Skip to Main Content

VA Ramps Up DEI&A Efforts for Improved Services

White House legislation prompted VA to accelerate diversity strategies across the enterprise and ensure equitable service delivery to all veterans.

7m read
Written by:
VA is Taking a Cross-Cutting Approach to DEI&A
Photo Credit: Pictrider/Shutterstock

President Joe Biden’s 2021 executive order on advancing racial equity and support for underserved communities spurred the Department of Veterans Affairs to develop its new 2022 Equity Action Plan, which outlines how the agency will combat historic inequities like racial and gender discrimination.

Over the past five years, VA has expanded programs for underserved communities, including reproductive health care and women’s services and data dashboarding techniques to better understand minority populations’ needs to ensure the agency is delivering equal access to services for all veterans.

“We’re fighting like hell to maximize access to world-class care for vets across America,” VA Secretary Denis McDonough said during the Nov. 7 NPC Headliners Luncheon. “We’re continuing to fight like hell to make sure all veterans feel welcome and safe at VA. Not some veterans. All veterans.”

The executive order calls on agency heads to consult with the Assistant to the President for Domestic Policy and Director of the Office of Management and Budget (OMB) to create a plan to address barriers that limit full and equal participation for underserved communities and individuals seeking to enroll in or access federal benefits, services or programs.

In VA’s April 2022 Equity Action Plan, the agency outlined DOD’s historically inequitable distribution of services over the years such as racial discrimination in the armed forces and exclusionary policies such as “Don’t Ask, Don’t Tell,” which discriminated against LGBTQ service members.

“Other instances of inequities faced by underserved veterans include disparities in claim rejection rates, unequal posttraumatic stress disorder (PTSD) compensation rates, and address discipline and discharge disparities faced by underserved veterans,” the document states.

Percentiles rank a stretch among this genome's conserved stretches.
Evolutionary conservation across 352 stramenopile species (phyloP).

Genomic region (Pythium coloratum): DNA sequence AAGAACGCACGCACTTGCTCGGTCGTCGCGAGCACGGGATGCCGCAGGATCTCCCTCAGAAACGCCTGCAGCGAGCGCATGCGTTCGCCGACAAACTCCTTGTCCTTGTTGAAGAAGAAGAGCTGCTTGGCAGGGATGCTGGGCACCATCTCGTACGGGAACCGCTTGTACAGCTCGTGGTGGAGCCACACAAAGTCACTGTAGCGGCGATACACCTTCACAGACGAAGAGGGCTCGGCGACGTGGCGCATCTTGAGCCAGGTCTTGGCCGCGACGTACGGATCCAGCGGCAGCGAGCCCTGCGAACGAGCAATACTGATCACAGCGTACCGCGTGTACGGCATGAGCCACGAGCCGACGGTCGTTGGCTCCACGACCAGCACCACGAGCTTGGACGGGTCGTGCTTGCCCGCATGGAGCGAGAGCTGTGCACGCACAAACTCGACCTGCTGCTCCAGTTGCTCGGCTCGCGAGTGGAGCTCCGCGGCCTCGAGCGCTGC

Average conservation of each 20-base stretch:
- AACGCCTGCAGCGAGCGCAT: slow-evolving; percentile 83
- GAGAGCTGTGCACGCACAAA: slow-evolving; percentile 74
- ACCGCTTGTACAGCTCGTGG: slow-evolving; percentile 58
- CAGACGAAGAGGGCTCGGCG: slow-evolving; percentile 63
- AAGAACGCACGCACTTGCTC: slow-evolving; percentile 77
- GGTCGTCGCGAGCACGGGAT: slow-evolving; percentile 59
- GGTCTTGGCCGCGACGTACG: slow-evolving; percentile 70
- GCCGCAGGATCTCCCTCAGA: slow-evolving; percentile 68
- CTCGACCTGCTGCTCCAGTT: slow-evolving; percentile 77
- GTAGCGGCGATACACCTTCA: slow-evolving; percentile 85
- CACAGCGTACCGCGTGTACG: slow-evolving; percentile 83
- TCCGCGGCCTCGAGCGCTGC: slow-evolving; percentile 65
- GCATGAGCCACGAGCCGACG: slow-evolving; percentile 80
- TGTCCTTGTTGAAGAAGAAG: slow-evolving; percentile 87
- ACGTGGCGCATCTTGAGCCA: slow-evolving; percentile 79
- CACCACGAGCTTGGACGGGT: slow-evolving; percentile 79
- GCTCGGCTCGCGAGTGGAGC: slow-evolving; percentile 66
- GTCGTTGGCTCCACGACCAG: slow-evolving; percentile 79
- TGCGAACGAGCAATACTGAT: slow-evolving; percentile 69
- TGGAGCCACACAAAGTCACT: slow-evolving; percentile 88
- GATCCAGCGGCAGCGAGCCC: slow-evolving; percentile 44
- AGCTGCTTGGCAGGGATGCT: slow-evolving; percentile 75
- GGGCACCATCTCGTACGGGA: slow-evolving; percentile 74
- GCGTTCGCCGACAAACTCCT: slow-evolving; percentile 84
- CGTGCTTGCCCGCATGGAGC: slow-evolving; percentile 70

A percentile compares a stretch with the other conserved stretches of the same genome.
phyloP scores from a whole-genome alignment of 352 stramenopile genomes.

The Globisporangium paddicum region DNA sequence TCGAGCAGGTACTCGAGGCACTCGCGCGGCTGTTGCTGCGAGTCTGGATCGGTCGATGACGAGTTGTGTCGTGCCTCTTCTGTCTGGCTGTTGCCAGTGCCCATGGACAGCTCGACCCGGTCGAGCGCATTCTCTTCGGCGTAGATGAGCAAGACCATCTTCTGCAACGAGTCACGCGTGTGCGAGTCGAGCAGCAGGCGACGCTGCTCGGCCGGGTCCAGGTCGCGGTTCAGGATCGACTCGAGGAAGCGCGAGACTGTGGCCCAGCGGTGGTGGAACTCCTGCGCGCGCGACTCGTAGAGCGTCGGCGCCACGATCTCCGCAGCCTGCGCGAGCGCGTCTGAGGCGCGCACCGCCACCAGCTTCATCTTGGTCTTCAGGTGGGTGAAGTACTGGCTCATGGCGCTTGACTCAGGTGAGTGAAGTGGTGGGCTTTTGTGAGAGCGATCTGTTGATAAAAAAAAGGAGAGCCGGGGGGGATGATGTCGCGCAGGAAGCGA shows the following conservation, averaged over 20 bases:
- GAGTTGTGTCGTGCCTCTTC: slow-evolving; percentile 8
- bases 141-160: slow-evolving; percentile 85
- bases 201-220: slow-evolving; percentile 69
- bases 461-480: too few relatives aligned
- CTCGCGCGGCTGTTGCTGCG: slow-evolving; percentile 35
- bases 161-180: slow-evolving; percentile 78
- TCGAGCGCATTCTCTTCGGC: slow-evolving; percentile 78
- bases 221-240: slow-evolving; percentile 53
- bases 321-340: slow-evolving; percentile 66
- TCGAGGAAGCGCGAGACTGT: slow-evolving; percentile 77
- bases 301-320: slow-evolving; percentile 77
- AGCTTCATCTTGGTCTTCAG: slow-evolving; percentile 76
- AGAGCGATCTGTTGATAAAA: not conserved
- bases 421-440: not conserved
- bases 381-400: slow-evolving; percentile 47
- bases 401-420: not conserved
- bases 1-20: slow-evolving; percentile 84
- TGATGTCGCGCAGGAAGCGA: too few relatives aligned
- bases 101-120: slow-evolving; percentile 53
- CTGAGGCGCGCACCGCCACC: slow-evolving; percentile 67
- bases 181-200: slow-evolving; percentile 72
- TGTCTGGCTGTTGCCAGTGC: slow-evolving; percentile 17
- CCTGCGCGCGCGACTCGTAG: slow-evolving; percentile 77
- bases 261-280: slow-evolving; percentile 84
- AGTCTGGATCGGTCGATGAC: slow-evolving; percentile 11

The action plan outlines a new strategy to advance an inclusive environment that values diversity and provides equal access to care, benefits and services. The plan called attention to new areas of focus including developing a data monitoring foundation, improving access to services, addressing health equity for underserved veterans and more.

The action plan also highlighted areas where VA will continue to progress efforts supporting LGBTQ veterans and women veterans. Armed with the strategy, VA leaders are now driving aggressive implementation.

“[VA is] trying to improve access for all of our veterans, get them access to high quality care and make sure that they achieve equitable health outcomes,” VA’s Executive Director of the Office of Health Equity Dr. Ernest Moy told GovCIO Media & Research in an interview.

Developing Data Dashboarding

VA’s Office of Health Equity will prioritize leveraging and analyzing veteran data to develop reports for specific populations to better understand underserved populations and identify gaps that still need to be filled in FY 2023. The office is using these insights to collaborate with the Veterans Health and Benefits arms, so the agency can deliver unified care.

“One of the things that we do is to try to raise awareness of issues of disparities among veterans and we put out lots of different kinds of products to the general public, to veterans, to providers, to VA policymakers, to external policymakers, to have them best understand the disparities that we do observe in our system,” Moy explained.